There’s jewellery made from precious metals and set with precious stones. Then there’s costume jewellery. But the latter is not a simple imitation of real jewellery using cheaper materials – but the fast-growing, fashion-conscious, trend-setting sector of the global jewellery market. And at its forefront is Leeds-based Buckley London.
Founded in 1989 by Adrian Buckley, the company started by selling its now branded products into independent retailers, it soon discovered that there was a fast track to growth – supplying own-label costume jewellery to large retailers.
Within a few years, Buckley London was a major supplier for Marks & Spencer, John Lewis, Tesco and other high street names. The business quadrupled in size.
All that changed in 2008 with the credit crunch. “We had a lot of working capital tied up in stock,” recalls director Neil Thompson, “and it forced us to contemplate the future differently.”
What Buckley and Thompson concluded was that as a private-label supplier, the company didn’t have enough control over its own destiny. And it was at risk of the big retailers opting to source its products direct. “We realised that our ostensibly successful business model was fragile.”
They turned back to the original Buckley London brand, which by now accounted for less than ten per cent of turnover. It was time to make it the focus of the business once more. But Buckley London’s domestic business was small.
“We couldn’t replace our lost business just through small UK independent retailers,” says Thompson. “Our future lay outside of the UK.”
He identified duty-free outlets, in-flight catalogues, and cruise ships and ferries, as three potential areas for Buckley London. “Our brand was just about perfect; we were mid-market, mid-priced and gift-oriented. The market was dominated by one big brand in costume jewellery, Swarovski, and a host of local players.”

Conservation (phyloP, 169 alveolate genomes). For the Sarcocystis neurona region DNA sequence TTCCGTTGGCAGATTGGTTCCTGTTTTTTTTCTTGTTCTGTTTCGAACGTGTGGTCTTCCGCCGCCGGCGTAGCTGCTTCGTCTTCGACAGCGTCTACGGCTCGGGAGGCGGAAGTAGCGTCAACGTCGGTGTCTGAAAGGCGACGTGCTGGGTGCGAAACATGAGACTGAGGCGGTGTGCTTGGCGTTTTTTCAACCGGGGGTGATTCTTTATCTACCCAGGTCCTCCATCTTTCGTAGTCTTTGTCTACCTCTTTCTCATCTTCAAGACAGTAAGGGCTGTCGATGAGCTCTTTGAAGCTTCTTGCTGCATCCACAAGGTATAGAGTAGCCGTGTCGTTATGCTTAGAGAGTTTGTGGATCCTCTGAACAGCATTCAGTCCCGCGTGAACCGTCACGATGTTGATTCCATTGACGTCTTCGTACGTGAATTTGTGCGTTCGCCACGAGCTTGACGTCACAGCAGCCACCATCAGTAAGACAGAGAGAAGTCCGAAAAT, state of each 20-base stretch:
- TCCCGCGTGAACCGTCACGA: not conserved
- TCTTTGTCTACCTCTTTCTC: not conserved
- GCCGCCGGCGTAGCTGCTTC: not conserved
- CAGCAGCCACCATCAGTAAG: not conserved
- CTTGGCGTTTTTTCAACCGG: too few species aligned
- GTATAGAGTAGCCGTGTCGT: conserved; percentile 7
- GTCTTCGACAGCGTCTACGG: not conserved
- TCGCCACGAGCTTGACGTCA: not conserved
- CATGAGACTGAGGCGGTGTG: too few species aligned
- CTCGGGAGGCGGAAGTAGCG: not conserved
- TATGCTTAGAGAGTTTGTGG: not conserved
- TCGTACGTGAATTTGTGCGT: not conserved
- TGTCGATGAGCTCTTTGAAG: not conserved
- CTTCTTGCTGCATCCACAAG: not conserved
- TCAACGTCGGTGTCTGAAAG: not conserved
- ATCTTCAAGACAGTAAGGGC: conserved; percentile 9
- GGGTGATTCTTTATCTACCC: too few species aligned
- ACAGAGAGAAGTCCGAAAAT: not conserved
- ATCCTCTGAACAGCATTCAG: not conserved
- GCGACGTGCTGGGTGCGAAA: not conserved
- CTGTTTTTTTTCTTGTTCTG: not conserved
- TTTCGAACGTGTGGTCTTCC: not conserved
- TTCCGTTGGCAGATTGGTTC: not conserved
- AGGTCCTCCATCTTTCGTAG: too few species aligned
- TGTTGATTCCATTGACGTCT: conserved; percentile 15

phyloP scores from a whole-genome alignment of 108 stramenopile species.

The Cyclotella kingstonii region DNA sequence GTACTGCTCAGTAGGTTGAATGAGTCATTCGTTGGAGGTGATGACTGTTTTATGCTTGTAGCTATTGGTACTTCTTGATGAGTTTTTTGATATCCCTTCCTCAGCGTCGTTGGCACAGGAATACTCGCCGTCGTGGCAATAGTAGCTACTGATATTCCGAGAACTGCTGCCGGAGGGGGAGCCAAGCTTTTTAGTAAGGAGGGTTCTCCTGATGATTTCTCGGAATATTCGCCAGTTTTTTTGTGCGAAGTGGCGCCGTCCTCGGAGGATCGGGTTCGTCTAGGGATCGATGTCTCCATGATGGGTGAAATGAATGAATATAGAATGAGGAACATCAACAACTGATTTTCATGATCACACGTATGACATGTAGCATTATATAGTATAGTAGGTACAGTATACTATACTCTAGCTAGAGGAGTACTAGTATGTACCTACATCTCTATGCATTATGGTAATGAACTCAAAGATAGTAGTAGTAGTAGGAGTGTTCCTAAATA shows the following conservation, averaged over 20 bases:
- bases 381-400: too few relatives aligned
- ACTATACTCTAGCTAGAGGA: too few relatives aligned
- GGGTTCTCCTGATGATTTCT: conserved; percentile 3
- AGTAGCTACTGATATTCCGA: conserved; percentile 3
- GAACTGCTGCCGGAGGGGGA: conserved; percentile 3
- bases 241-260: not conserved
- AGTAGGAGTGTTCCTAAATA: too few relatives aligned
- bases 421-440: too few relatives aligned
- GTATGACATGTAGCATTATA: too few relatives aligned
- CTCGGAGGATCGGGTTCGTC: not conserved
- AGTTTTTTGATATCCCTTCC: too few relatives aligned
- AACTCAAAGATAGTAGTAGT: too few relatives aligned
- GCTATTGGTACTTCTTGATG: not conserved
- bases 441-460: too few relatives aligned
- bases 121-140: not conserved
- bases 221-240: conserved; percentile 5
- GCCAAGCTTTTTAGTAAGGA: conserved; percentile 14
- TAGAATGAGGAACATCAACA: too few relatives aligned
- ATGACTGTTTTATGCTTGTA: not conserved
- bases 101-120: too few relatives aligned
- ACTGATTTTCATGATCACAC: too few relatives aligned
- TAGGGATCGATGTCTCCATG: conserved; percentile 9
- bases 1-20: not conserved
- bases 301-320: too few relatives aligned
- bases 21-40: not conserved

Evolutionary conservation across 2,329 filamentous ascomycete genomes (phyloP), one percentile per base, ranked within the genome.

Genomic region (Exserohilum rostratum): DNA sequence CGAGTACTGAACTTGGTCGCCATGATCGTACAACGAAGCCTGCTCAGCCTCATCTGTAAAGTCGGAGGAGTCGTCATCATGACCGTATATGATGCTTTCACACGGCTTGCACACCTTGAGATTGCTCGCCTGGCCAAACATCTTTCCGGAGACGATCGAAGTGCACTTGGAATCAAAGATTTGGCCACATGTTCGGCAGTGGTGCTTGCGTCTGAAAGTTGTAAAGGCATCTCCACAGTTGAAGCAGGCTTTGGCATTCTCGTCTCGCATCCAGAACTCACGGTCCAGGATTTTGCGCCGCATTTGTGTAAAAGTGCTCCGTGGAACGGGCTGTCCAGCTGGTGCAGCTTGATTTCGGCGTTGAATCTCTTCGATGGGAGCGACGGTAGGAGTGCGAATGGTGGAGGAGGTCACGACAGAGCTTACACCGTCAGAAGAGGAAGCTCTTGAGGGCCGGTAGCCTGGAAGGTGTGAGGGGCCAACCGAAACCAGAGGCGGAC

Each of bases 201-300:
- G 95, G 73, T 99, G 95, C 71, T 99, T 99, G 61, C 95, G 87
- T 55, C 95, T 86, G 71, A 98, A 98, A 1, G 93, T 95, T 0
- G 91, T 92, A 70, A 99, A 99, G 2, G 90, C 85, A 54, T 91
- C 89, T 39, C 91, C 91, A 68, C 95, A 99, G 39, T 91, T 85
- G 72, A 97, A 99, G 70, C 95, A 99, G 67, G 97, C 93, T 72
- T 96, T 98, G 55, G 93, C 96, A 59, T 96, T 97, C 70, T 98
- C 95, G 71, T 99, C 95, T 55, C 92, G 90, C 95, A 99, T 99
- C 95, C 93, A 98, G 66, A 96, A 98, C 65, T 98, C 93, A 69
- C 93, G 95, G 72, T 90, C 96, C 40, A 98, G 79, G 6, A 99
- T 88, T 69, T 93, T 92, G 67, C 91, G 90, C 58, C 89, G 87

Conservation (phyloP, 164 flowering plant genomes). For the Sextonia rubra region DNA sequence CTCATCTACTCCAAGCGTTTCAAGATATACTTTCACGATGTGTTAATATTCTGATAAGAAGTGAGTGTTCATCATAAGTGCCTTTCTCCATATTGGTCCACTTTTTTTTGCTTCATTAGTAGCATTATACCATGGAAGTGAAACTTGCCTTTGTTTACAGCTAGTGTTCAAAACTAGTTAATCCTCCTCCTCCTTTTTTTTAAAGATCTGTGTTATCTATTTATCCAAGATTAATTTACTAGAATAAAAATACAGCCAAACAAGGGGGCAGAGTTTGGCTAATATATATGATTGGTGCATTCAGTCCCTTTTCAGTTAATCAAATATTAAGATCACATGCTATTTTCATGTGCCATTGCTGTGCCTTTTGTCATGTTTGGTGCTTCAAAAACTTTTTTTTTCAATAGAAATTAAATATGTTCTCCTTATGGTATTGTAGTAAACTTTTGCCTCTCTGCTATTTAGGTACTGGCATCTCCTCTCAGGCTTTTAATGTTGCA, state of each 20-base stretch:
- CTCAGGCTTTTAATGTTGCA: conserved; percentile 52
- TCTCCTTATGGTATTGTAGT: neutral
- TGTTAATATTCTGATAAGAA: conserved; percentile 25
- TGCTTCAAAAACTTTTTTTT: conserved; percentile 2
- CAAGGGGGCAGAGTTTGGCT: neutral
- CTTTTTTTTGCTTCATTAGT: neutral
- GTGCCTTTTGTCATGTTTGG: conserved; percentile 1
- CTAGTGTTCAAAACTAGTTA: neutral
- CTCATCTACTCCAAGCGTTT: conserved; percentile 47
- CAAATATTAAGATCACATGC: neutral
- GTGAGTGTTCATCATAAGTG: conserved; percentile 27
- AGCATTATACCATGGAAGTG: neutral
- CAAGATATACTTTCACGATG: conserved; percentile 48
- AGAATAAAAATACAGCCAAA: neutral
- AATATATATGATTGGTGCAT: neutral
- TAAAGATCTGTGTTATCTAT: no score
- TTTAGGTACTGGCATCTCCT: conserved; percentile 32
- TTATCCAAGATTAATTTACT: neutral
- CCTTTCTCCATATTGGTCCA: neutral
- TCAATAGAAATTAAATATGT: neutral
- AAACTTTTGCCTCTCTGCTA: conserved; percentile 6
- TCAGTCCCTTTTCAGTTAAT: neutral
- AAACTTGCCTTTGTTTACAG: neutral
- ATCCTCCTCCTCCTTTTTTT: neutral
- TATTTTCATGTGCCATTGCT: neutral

It was a huge shift for the company. Staff members who had previously worked on the private-label business had to re-trained about travel retail. New disciplines, such as marketing, merchandising and international business development, had to be learned.
And learn it they have. In 2010, Buckley London products were just in the BA in-flight catalogue; today, they are in 145 airlines and sold in more than 100 airport duty-free stores. You can buy their jewellery in retail outlets in Singapore, Guatemala and the Netherlands, and in China.
The turnaround is astonishing. In 2009, 100 per cent of Buckley London’s sales were in the UK. Today, 80 per cent of its sales are exports.
UKTI has played an important part in boosting Buckley London’s export capabilities and know-how, particularly when it comes to identifying suitable agents and distributors around the world. “They are of great help and can provide you with very useful research,” says Thompson, “but make sure that you have enough resources to follow up the information that they provide.”
“Being on a journey” has become a business cliché. But with Buckley London it really has been the case. “My business travel used to be the East Coast railway,” laughs Thompson, “now I travel 150,000 miles a year.”